On phone booths and collect calls: Lifelines home matter

On phone booths and collect calls: Lifelines home matter

Sundays at Seven sounds like a Spencer Tracy-Katharine Hepburn movie or a Barney Fife-Thelma Lou standing date, one that meant taking in the latest Tracy-Hepburn film at the Mayberry Grand.

Alas, it was nothing so esoteric nor, sadly, nearly as interesting.

No, during my university career, Sundays at Seven was my preordained time to call home to let my parents know that I was still alive and college hadn’t got the best of me … yet.

When I left my little town in fall 1973, I only had a driver’s license for about a year, and that process, unlike the one my friends had seemingly breezed through, gave me an inordinate amount of trouble, most of which was my own fault.

For one thing I never really wanted to learn how to drive. I lacked that vestigial masculine desire to master motorized vehicles in general, and truth be told, I was happiest when I could walk home.


High school — in its earliest manifestations, at least — seemed to me to be an endless torrent of needlessly humiliating encounters with the unknown, be it the utterly alien concept of memorizing a locker combination or the requirement I shower in public after gym.

Wasn’t the right to privacy buried deep in the U.S. Constitution?

But I learned very quickly that asking questions like that could only lead to more difficulty, and equally fast, I caught on to the one very basic truth in what would become my high-school life.

To wit: the best way to survive in an alien environment was to find the path of least resistance, which is how I made just good enough grades to find myself accepted at the University of Notre Dame.

On a pseudo-topographic and rather superficial layer of reality that I cheerfully inhabited the summer before I embarked on my collision course with the 13th grade, I assumed a clerical error had been made and that, soon enough, the telephone would ring.

“Hello,” Mom would answer in her affable sing-song contralto.

“Is this Mrs. Dewey?” an officious voice from the admissions department would demand, channeling his or her inner Joe Friday.

Alarm bells were nothing new to my mother, who, as a card-carrying Irish Catholic Democrat, had the survival instincts of a cat, one that had survived dumpster dives and could see around corners.

“And just who wants to know?” she’d have asked, claws extending.

After an uncomfortably long silence of more than a few seconds, the admissions officer — having gauged this was a fight that was not winnable without incurring significant damage — would have said something like, “Well, on behalf of the University of Notre Dame, I’d just like to welcome you to Our Lady’s family.”

To which my mother would have said, “Thank you. It’s an honor.”

Of course, nothing even resembling that exchange ever occurred — more’s the pity — which meant I had to accept the fact I’d actually been accepted. This was not part of my grand plan. I had always assumed I’d go to college as, well, an underachiever, just another face on a seating chart no professor would ever notice.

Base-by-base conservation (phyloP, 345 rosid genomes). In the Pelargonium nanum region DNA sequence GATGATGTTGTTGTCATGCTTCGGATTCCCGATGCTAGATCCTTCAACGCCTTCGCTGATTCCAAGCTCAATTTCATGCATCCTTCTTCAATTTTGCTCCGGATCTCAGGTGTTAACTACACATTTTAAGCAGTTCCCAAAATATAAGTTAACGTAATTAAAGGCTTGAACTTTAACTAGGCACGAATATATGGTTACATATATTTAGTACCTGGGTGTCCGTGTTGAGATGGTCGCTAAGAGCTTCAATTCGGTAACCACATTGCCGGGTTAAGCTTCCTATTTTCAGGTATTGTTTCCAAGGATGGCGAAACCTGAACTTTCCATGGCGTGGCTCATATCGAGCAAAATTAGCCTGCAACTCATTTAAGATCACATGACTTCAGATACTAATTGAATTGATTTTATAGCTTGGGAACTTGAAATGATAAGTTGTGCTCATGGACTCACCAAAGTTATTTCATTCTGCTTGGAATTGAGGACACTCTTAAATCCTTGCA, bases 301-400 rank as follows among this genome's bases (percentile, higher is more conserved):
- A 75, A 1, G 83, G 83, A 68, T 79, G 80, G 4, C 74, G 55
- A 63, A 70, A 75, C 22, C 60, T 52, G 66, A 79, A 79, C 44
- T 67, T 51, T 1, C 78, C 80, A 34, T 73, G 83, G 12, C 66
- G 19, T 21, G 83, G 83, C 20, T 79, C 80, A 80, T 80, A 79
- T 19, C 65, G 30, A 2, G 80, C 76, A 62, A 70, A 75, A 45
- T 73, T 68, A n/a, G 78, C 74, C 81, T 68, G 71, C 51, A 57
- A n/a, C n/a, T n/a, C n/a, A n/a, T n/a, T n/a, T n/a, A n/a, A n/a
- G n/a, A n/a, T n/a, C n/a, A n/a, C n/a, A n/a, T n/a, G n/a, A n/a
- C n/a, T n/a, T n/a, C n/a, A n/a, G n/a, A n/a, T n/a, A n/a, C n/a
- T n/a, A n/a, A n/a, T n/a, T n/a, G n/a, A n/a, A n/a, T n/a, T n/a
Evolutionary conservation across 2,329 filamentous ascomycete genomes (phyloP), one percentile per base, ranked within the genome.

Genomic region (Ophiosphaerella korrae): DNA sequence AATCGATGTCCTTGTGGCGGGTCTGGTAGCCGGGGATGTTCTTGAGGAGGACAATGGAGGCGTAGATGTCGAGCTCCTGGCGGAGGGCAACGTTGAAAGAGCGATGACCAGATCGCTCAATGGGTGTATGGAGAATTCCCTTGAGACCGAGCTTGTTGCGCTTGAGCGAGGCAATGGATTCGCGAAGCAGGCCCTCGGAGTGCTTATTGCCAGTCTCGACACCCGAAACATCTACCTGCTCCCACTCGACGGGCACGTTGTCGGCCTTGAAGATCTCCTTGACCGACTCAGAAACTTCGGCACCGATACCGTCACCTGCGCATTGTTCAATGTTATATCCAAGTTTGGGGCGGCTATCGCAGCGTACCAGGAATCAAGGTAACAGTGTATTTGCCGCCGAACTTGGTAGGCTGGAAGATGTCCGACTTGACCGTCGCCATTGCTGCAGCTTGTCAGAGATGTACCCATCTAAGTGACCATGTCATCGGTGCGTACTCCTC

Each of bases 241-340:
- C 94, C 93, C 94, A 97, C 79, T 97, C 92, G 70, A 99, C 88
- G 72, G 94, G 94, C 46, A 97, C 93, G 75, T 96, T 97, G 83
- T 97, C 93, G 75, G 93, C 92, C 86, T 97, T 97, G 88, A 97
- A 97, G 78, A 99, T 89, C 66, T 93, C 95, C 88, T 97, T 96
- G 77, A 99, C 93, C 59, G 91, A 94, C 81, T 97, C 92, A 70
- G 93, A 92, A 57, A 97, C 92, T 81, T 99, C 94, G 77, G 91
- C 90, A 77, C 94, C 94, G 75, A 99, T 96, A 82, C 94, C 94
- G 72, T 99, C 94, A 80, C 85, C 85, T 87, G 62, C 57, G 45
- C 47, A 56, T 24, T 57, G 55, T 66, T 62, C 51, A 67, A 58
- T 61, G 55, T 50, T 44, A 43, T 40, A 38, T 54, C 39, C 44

Notre Dame changed all that. Suddenly, I’d be accountable, vested, the kind of student who was expected not only to do well, but excel.

And as it turned out, that meant calling home Sundays at Seven.

I won’t lie to you. I had to work like mad just to keep my head above water those first few months away from home. Not to blame my high school, but I had absolutely no idea how to study on that level. Carrying 15 credit hours seemed about a dozen too many with all the distractions I encountered, not the least of which were trying to write for the newspaper and be part of the radio station.

Add in making friends and trying to fit in, plus the fact Notre Dame was ranked first in the nation in football … plus the parties and the panty raids (they were a thing back then) and the fact there was no one to make sure I woke up in time for class every morning, and the whole crazy thing threatened to drag me down fast.

And that’s when I found comfort and solace in Sundays at Seven.

In the basement of the library, there was a bank of phone booths, the kind of thing you might find at an airport or in a hotel lobby.

Vending machines, tables and counters filled the bulk of the convivial space, but that oasis of quietude — those five lifelines — offered a chance to block it all out, even if you had to call collect.

And when the operator asked, every Sunday at Seven, “Will you accept a call from Mike?” she’d just ignore the question and talk to me directly, over the noise and static and distraction, saying, “I know you’re doing your best. We both do. We love you so much.”

Part of me wishes I could find a phone bank like that again, but I’m decades older now than my parents were when I made those calls, back when the worst problem I faced was a speeding ticket or a B-minus on a mid-term in earth science, a course I’d very soon ace.

But Sundays at Seven weren’t meant to last forever, just long enough to get me through the worst of being in the 13th grade.

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